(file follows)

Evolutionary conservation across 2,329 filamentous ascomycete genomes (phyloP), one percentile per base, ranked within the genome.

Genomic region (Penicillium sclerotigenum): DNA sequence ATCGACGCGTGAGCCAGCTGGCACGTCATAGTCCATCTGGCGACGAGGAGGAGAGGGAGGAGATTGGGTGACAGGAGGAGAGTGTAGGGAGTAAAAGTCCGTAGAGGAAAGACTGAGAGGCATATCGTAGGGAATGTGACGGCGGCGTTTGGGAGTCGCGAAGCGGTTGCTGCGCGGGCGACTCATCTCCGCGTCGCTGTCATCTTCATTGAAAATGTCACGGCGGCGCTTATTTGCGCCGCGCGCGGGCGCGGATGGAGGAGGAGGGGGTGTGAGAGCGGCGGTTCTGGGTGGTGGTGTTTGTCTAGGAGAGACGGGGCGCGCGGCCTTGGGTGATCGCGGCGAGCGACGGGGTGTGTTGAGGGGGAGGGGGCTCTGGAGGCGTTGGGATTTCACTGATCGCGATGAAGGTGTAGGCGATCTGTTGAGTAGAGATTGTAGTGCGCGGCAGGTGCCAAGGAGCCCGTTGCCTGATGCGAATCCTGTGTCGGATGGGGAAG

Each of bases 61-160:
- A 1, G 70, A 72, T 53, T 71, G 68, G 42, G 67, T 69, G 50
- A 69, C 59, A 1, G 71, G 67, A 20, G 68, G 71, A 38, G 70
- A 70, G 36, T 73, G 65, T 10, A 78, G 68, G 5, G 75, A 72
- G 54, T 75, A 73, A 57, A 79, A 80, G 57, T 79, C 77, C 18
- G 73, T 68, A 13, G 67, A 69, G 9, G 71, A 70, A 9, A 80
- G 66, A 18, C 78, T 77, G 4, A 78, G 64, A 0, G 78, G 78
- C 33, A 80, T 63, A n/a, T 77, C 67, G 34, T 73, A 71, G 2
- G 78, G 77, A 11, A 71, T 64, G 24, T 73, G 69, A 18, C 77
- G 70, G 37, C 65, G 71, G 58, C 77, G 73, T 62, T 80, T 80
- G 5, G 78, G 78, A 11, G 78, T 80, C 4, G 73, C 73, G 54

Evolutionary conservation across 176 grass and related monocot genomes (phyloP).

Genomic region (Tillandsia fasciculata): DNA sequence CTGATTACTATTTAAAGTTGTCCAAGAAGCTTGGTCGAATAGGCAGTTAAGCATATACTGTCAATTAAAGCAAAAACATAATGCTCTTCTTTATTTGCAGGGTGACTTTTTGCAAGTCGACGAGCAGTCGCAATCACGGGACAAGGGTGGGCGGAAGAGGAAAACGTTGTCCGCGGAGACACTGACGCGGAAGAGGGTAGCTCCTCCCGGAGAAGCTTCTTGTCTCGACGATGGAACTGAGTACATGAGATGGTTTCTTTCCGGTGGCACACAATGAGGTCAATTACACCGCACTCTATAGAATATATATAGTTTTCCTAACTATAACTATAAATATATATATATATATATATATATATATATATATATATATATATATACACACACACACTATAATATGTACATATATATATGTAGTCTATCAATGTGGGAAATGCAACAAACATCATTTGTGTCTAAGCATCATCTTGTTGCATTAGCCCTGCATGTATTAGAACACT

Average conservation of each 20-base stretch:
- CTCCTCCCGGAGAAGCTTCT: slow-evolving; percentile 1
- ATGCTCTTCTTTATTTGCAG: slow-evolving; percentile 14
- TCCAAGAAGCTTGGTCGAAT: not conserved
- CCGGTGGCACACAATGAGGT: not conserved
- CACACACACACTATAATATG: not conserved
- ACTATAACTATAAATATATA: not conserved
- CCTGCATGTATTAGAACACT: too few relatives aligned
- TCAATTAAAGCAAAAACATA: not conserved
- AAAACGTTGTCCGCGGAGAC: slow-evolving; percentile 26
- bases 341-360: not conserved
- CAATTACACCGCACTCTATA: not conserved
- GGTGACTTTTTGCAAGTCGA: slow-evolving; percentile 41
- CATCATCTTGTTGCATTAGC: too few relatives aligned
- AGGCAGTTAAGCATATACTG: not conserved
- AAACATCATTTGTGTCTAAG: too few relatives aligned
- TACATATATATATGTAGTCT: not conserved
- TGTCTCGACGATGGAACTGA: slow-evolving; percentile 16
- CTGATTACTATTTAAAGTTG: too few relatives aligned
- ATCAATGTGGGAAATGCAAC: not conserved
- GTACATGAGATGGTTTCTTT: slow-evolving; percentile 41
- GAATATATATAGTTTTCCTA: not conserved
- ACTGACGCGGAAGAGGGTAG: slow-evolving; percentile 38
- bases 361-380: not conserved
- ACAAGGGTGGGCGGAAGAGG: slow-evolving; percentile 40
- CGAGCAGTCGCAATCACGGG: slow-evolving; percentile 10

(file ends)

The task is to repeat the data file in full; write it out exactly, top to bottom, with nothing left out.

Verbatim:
Evolutionary conservation across 2,329 filamentous ascomycete genomes (phyloP), one percentile per base, ranked within the genome.

Genomic region (Penicillium sclerotigenum): DNA sequence ATCGACGCGTGAGCCAGCTGGCACGTCATAGTCCATCTGGCGACGAGGAGGAGAGGGAGGAGATTGGGTGACAGGAGGAGAGTGTAGGGAGTAAAAGTCCGTAGAGGAAAGACTGAGAGGCATATCGTAGGGAATGTGACGGCGGCGTTTGGGAGTCGCGAAGCGGTTGCTGCGCGGGCGACTCATCTCCGCGTCGCTGTCATCTTCATTGAAAATGTCACGGCGGCGCTTATTTGCGCCGCGCGCGGGCGCGGATGGAGGAGGAGGGGGTGTGAGAGCGGCGGTTCTGGGTGGTGGTGTTTGTCTAGGAGAGACGGGGCGCGCGGCCTTGGGTGATCGCGGCGAGCGACGGGGTGTGTTGAGGGGGAGGGGGCTCTGGAGGCGTTGGGATTTCACTGATCGCGATGAAGGTGTAGGCGATCTGTTGAGTAGAGATTGTAGTGCGCGGCAGGTGCCAAGGAGCCCGTTGCCTGATGCGAATCCTGTGTCGGATGGGGAAG

Each of bases 61-160:
- A 1, G 70, A 72, T 53, T 71, G 68, G 42, G 67, T 69, G 50
- A 69, C 59, A 1, G 71, G 67, A 20, G 68, G 71, A 38, G 70
- A 70, G 36, T 73, G 65, T 10, A 78, G 68, G 5, G 75, A 72
- G 54, T 75, A 73, A 57, A 79, A 80, G 57, T 79, C 77, C 18
- G 73, T 68, A 13, G 67, A 69, G 9, G 71, A 70, A 9, A 80
- G 66, A 18, C 78, T 77, G 4, A 78, G 64, A 0, G 78, G 78
- C 33, A 80, T 63, A n/a, T 77, C 67, G 34, T 73, A 71, G 2
- G 78, G 77, A 11, A 71, T 64, G 24, T 73, G 69, A 18, C 77
- G 70, G 37, C 65, G 71, G 58, C 77, G 73, T 62, T 80, T 80
- G 5, G 78, G 78, A 11, G 78, T 80, C 4, G 73, C 73, G 54

Evolutionary conservation across 176 grass and related monocot genomes (phyloP).

Genomic region (Tillandsia fasciculata): DNA sequence CTGATTACTATTTAAAGTTGTCCAAGAAGCTTGGTCGAATAGGCAGTTAAGCATATACTGTCAATTAAAGCAAAAACATAATGCTCTTCTTTATTTGCAGGGTGACTTTTTGCAAGTCGACGAGCAGTCGCAATCACGGGACAAGGGTGGGCGGAAGAGGAAAACGTTGTCCGCGGAGACACTGACGCGGAAGAGGGTAGCTCCTCCCGGAGAAGCTTCTTGTCTCGACGATGGAACTGAGTACATGAGATGGTTTCTTTCCGGTGGCACACAATGAGGTCAATTACACCGCACTCTATAGAATATATATAGTTTTCCTAACTATAACTATAAATATATATATATATATATATATATATATATATATATATATATATATACACACACACACTATAATATGTACATATATATATGTAGTCTATCAATGTGGGAAATGCAACAAACATCATTTGTGTCTAAGCATCATCTTGTTGCATTAGCCCTGCATGTATTAGAACACT

Average conservation of each 20-base stretch:
- CTCCTCCCGGAGAAGCTTCT: slow-evolving; percentile 1
- ATGCTCTTCTTTATTTGCAG: slow-evolving; percentile 14
- TCCAAGAAGCTTGGTCGAAT: not conserved
- CCGGTGGCACACAATGAGGT: not conserved
- CACACACACACTATAATATG: not conserved
- ACTATAACTATAAATATATA: not conserved
- CCTGCATGTATTAGAACACT: too few relatives aligned
- TCAATTAAAGCAAAAACATA: not conserved
- AAAACGTTGTCCGCGGAGAC: slow-evolving; percentile 26
- bases 341-360: not conserved
- CAATTACACCGCACTCTATA: not conserved
- GGTGACTTTTTGCAAGTCGA: slow-evolving; percentile 41
- CATCATCTTGTTGCATTAGC: too few relatives aligned
- AGGCAGTTAAGCATATACTG: not conserved
- AAACATCATTTGTGTCTAAG: too few relatives aligned
- TACATATATATATGTAGTCT: not conserved
- TGTCTCGACGATGGAACTGA: slow-evolving; percentile 16
- CTGATTACTATTTAAAGTTG: too few relatives aligned
- ATCAATGTGGGAAATGCAAC: not conserved
- GTACATGAGATGGTTTCTTT: slow-evolving; percentile 41
- GAATATATATAGTTTTCCTA: not conserved
- ACTGACGCGGAAGAGGGTAG: slow-evolving; percentile 38
- bases 361-380: not conserved
- ACAAGGGTGGGCGGAAGAGG: slow-evolving; percentile 40
- CGAGCAGTCGCAATCACGGG: slow-evolving; percentile 10